Jolly Pod

Pod editor Beth McDonough had the idea to put together a special issue of Pod that would take a look at family life from a humorous standpoint – somedays, if you don’t laugh you cry! We hope you enjoy the issue!

All the wonderful artwork in this issue was provided by Kim McDermottoroe from

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Walruses are lolling in the lounge again,
(or should that be walri?);
sprawled on couches
they burp, fart and guffaw.

I see them through the glass door
in size 10 slippers,
flippers splayed,
tusks locked in mock-battle.

As I enter they tense,
twitch whiskers,
mooneye me and ask,

Where have you been? Why have you
abandoned us? We must feed!

Sadly, we’re all out of
fish fingers, shrimps, prawns and
bivalve molluscs
and patience;
not necessarily in that order.

The time has come
to talk of many things.

By Fran Baillie


You are everything to me,
you are the best
I ever made or built
or sewed or stitched.
I painted you from inside out,
wrote myself inside your cells
and there is nothing
I wouldn’t do for you.
But I never expected to hate
the way having you
ruined my body, made it
loose as the opening of
a hessian sack. I never knew
that nights could stretch
so long,
so quiet,
so un-fillable.
The call of the Outside is strong –
I remember when
I was beautiful;
I was beautiful
because I was free.
Boudica prowling the wild, when
all the bits of the world
were oysters; juicy, tempting,
fishy sweet.
I am a nag, a drudge; a clock-watching,
bossy-boots time-whore
who will do ANYTHING
for just five more
Seconds even.
Get up, get up, getupgetupgetup.
Son, I love you
The fuck

By Jane Burn

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Lenses lose their rose tint

His fourth birthday party.
Soft play centre inside,
outside adventure park,
parents’ observation area – with bar.

Squash, cake, balloons, party bags
all lined up for the end.
I sink back with gin,
after meet-and-greets
with seventeen classmates & mums.

We watch our little folk
swim and wade in a sea
of multicoloured balls,
crawl through tunnels,
squeal down slides,
until some unheard signal
spurs swarm to leave hive,
out into the sun,
to clamber over wooden structures
undergirded by a rubberised surface
we trust forbids fractures.

Through my gentle juniper buzz
I admire my birthday boy playing freely,
away, he thinks, from Mum’s spectacles.
But when he taunts the twins
(who are, undeniably, unusual)
pride turns to horror
to see my darling son
display the traits of little monster.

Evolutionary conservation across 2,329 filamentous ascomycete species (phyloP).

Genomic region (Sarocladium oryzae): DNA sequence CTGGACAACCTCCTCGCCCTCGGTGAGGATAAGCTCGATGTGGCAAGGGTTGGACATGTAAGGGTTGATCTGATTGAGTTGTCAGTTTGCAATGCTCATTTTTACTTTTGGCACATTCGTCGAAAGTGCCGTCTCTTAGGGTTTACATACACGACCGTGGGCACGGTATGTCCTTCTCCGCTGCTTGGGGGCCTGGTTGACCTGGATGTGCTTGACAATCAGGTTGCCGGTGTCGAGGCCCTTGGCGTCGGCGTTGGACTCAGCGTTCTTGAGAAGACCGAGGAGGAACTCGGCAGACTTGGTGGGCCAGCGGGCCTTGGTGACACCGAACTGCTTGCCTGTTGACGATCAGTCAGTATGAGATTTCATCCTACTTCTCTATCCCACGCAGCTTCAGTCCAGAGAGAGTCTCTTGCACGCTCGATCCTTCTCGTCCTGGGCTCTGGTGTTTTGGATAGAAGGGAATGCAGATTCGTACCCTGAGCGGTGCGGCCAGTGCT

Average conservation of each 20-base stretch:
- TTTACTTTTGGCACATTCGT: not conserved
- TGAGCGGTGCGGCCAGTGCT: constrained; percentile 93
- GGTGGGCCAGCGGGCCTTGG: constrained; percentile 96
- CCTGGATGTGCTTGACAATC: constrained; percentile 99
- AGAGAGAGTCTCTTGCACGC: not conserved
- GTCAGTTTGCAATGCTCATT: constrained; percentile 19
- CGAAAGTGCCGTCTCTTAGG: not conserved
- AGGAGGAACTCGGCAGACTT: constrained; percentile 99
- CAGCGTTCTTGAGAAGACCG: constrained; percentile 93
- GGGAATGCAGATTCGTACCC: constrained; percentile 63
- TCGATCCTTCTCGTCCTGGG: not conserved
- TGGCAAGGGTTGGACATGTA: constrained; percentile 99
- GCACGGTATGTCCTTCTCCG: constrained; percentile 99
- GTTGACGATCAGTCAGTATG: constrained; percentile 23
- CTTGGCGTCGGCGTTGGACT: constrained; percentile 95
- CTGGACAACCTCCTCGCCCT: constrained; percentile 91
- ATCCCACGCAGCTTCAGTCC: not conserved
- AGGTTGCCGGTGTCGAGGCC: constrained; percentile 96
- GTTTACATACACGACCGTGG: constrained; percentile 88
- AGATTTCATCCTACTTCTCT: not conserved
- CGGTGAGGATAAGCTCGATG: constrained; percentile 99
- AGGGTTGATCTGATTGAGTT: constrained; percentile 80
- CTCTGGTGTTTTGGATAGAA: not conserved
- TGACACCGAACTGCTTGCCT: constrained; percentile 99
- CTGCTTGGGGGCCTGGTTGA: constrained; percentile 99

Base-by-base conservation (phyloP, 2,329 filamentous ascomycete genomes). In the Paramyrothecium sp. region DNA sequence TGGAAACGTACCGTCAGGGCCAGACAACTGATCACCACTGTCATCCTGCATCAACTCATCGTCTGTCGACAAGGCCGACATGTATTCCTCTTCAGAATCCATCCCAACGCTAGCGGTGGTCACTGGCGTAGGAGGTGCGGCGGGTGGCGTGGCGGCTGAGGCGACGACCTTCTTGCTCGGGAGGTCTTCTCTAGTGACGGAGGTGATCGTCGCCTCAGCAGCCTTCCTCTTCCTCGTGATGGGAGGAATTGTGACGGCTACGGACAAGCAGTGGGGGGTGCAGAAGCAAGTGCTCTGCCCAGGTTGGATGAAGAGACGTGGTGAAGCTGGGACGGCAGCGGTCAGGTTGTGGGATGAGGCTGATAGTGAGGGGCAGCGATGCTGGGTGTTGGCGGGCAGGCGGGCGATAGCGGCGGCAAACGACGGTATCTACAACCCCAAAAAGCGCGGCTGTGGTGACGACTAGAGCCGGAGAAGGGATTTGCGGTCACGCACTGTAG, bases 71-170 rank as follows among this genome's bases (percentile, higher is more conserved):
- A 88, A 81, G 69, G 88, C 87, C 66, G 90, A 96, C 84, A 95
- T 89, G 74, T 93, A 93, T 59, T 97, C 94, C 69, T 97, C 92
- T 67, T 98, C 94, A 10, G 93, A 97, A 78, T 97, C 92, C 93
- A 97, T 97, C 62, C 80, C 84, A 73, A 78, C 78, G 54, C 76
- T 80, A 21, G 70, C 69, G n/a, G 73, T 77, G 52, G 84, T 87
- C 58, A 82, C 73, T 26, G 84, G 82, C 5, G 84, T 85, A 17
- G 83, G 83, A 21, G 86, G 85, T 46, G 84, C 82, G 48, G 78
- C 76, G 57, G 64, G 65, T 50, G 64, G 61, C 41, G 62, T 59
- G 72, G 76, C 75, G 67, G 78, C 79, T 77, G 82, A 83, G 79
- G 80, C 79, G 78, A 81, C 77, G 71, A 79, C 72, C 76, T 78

All I can do
is remove my glasses,
and take another swig.

By Sharon Larkin Jones

The art of counting according to a three year old

There are some that slip the net entirely
navigation from eleven to fifteen is tricky
and you slip back to ten without realising.

If you get to sixteen, twenty slips in before
you know it. Eighteen and nineteen are
often missed. Still you refuse point blank

our soft corrections, satisfied wholly when
they’ve all been counted. You don’t care
how many there are.

By Zelda Chappel


The Cheenge

Weird yin, aye fuhl o chat an moothy
wha aince wiz oh so douce an couthy;
whence cam yi?

Big yin, lollopin an lanky
wi plooks an eyewiz lookin manky;
whence cam yi?
Mither, Eh cam ti yi, boarn in love, fae a galaxy awa abuv.
Through the ether fae ooter space Eh cam ti jyne the human race;
Eh’m thon lang-awaitit child, at first well-loved, bit noo reviled.

Weird yin, grumpin an fuhl o cheek
an then the next meenit, yi winna speak;
whit cheenged yi?

Big yin, dossin aboot the hoose
wi a dour, ersit look aboot yir puss,
whit cheenged yi?
Mither, yi fed mi an Eh grew tahl,
Nature dictates wi canna bide smahl,
time gaed beh an hormones flowed
yir bonnie wee tadpole turnt intae a toad;
nae langer couthie, meek an mild
bit still yir lang-awaitit child.

Wahntit bairn, douce toad o mine,
forgie this Mither o er crime,
in the grip o hormonal flux
sometimes oor existence sucks;
Eh tak on board aathin yi say
coz Eh’m an in-betweeny tae.

By Fran Baillie

The Practicalities

As the small girl waddled
in her mother’s high heels,

her unknowing critique,
bringing out the silliness,

we noted that her tiny feet
were too small for big shoes,

the opposite problem from,
so often, her Uncle Henry’s.

By Seth Crook






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